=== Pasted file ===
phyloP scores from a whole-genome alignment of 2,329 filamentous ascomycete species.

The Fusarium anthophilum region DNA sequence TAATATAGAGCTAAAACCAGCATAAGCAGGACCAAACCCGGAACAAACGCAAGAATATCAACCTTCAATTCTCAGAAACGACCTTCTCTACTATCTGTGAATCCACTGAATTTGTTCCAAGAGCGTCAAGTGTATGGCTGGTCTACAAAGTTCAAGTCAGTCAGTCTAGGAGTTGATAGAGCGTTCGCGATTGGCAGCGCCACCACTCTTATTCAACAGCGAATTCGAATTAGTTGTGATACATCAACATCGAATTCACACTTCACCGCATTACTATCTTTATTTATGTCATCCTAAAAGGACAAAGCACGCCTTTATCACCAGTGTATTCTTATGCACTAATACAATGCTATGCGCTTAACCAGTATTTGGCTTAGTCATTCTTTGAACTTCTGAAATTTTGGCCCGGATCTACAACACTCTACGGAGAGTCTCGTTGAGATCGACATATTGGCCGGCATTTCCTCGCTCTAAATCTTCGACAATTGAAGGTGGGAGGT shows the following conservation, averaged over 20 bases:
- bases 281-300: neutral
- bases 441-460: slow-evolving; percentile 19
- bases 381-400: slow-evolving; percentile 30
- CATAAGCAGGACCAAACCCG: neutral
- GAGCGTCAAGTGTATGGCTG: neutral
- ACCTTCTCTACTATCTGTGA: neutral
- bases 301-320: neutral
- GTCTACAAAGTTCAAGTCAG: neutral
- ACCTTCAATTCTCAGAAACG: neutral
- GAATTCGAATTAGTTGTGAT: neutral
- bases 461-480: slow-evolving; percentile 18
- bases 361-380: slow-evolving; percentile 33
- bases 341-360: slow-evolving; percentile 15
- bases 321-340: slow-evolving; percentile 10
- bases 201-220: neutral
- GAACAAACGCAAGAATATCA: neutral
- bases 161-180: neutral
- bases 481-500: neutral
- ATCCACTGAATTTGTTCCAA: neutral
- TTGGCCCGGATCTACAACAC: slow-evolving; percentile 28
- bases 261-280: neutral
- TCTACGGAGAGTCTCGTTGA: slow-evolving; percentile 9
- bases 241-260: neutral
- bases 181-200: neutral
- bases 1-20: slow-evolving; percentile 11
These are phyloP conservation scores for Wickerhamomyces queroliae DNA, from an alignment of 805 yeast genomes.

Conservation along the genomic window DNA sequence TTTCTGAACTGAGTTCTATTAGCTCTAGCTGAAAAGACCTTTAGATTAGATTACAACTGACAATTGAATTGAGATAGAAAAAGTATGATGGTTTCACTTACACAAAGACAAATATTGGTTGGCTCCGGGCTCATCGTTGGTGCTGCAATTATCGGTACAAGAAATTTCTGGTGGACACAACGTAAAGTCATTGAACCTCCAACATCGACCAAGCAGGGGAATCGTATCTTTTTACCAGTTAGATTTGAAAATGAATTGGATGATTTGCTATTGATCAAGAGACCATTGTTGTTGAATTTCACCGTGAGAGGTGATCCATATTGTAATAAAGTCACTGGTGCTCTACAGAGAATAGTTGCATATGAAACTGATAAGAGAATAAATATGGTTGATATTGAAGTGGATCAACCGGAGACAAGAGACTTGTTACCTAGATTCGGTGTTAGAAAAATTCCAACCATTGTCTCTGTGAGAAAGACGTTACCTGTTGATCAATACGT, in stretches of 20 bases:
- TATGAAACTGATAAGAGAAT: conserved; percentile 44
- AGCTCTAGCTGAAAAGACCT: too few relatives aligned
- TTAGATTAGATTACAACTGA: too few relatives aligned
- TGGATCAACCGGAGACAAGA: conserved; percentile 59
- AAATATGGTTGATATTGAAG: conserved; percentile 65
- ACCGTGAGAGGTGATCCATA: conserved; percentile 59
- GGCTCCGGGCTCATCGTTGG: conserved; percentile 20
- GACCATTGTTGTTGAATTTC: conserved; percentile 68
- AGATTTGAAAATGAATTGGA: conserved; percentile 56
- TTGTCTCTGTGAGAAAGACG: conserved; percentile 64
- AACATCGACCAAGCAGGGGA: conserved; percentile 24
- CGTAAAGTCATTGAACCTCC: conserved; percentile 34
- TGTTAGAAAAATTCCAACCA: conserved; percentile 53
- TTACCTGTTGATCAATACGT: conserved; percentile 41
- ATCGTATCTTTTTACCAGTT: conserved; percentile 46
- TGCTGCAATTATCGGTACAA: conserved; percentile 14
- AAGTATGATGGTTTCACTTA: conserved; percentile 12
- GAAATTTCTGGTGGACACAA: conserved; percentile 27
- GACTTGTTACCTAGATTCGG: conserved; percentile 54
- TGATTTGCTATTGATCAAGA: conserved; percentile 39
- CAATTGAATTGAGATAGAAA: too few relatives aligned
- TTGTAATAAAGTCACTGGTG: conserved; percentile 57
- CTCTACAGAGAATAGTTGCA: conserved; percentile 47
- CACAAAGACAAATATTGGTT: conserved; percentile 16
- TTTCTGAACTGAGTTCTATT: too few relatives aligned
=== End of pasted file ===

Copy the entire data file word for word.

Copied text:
phyloP scores from a whole-genome alignment of 2,329 filamentous ascomycete species.

The Fusarium anthophilum region DNA sequence TAATATAGAGCTAAAACCAGCATAAGCAGGACCAAACCCGGAACAAACGCAAGAATATCAACCTTCAATTCTCAGAAACGACCTTCTCTACTATCTGTGAATCCACTGAATTTGTTCCAAGAGCGTCAAGTGTATGGCTGGTCTACAAAGTTCAAGTCAGTCAGTCTAGGAGTTGATAGAGCGTTCGCGATTGGCAGCGCCACCACTCTTATTCAACAGCGAATTCGAATTAGTTGTGATACATCAACATCGAATTCACACTTCACCGCATTACTATCTTTATTTATGTCATCCTAAAAGGACAAAGCACGCCTTTATCACCAGTGTATTCTTATGCACTAATACAATGCTATGCGCTTAACCAGTATTTGGCTTAGTCATTCTTTGAACTTCTGAAATTTTGGCCCGGATCTACAACACTCTACGGAGAGTCTCGTTGAGATCGACATATTGGCCGGCATTTCCTCGCTCTAAATCTTCGACAATTGAAGGTGGGAGGT shows the following conservation, averaged over 20 bases:
- bases 281-300: neutral
- bases 441-460: slow-evolving; percentile 19
- bases 381-400: slow-evolving; percentile 30
- CATAAGCAGGACCAAACCCG: neutral
- GAGCGTCAAGTGTATGGCTG: neutral
- ACCTTCTCTACTATCTGTGA: neutral
- bases 301-320: neutral
- GTCTACAAAGTTCAAGTCAG: neutral
- ACCTTCAATTCTCAGAAACG: neutral
- GAATTCGAATTAGTTGTGAT: neutral
- bases 461-480: slow-evolving; percentile 18
- bases 361-380: slow-evolving; percentile 33
- bases 341-360: slow-evolving; percentile 15
- bases 321-340: slow-evolving; percentile 10
- bases 201-220: neutral
- GAACAAACGCAAGAATATCA: neutral
- bases 161-180: neutral
- bases 481-500: neutral
- ATCCACTGAATTTGTTCCAA: neutral
- TTGGCCCGGATCTACAACAC: slow-evolving; percentile 28
- bases 261-280: neutral
- TCTACGGAGAGTCTCGTTGA: slow-evolving; percentile 9
- bases 241-260: neutral
- bases 181-200: neutral
- bases 1-20: slow-evolving; percentile 11
These are phyloP conservation scores for Wickerhamomyces queroliae DNA, from an alignment of 805 yeast genomes.

Conservation along the genomic window DNA sequence TTTCTGAACTGAGTTCTATTAGCTCTAGCTGAAAAGACCTTTAGATTAGATTACAACTGACAATTGAATTGAGATAGAAAAAGTATGATGGTTTCACTTACACAAAGACAAATATTGGTTGGCTCCGGGCTCATCGTTGGTGCTGCAATTATCGGTACAAGAAATTTCTGGTGGACACAACGTAAAGTCATTGAACCTCCAACATCGACCAAGCAGGGGAATCGTATCTTTTTACCAGTTAGATTTGAAAATGAATTGGATGATTTGCTATTGATCAAGAGACCATTGTTGTTGAATTTCACCGTGAGAGGTGATCCATATTGTAATAAAGTCACTGGTGCTCTACAGAGAATAGTTGCATATGAAACTGATAAGAGAATAAATATGGTTGATATTGAAGTGGATCAACCGGAGACAAGAGACTTGTTACCTAGATTCGGTGTTAGAAAAATTCCAACCATTGTCTCTGTGAGAAAGACGTTACCTGTTGATCAATACGT, in stretches of 20 bases:
- TATGAAACTGATAAGAGAAT: conserved; percentile 44
- AGCTCTAGCTGAAAAGACCT: too few relatives aligned
- TTAGATTAGATTACAACTGA: too few relatives aligned
- TGGATCAACCGGAGACAAGA: conserved; percentile 59
- AAATATGGTTGATATTGAAG: conserved; percentile 65
- ACCGTGAGAGGTGATCCATA: conserved; percentile 59
- GGCTCCGGGCTCATCGTTGG: conserved; percentile 20
- GACCATTGTTGTTGAATTTC: conserved; percentile 68
- AGATTTGAAAATGAATTGGA: conserved; percentile 56
- TTGTCTCTGTGAGAAAGACG: conserved; percentile 64
- AACATCGACCAAGCAGGGGA: conserved; percentile 24
- CGTAAAGTCATTGAACCTCC: conserved; percentile 34
- TGTTAGAAAAATTCCAACCA: conserved; percentile 53
- TTACCTGTTGATCAATACGT: conserved; percentile 41
- ATCGTATCTTTTTACCAGTT: conserved; percentile 46
- TGCTGCAATTATCGGTACAA: conserved; percentile 14
- AAGTATGATGGTTTCACTTA: conserved; percentile 12
- GAAATTTCTGGTGGACACAA: conserved; percentile 27
- GACTTGTTACCTAGATTCGG: conserved; percentile 54
- TGATTTGCTATTGATCAAGA: conserved; percentile 39
- CAATTGAATTGAGATAGAAA: too few relatives aligned
- TTGTAATAAAGTCACTGGTG: conserved; percentile 57
- CTCTACAGAGAATAGTTGCA: conserved; percentile 47
- CACAAAGACAAATATTGGTT: conserved; percentile 16
- TTTCTGAACTGAGTTCTATT: too few relatives aligned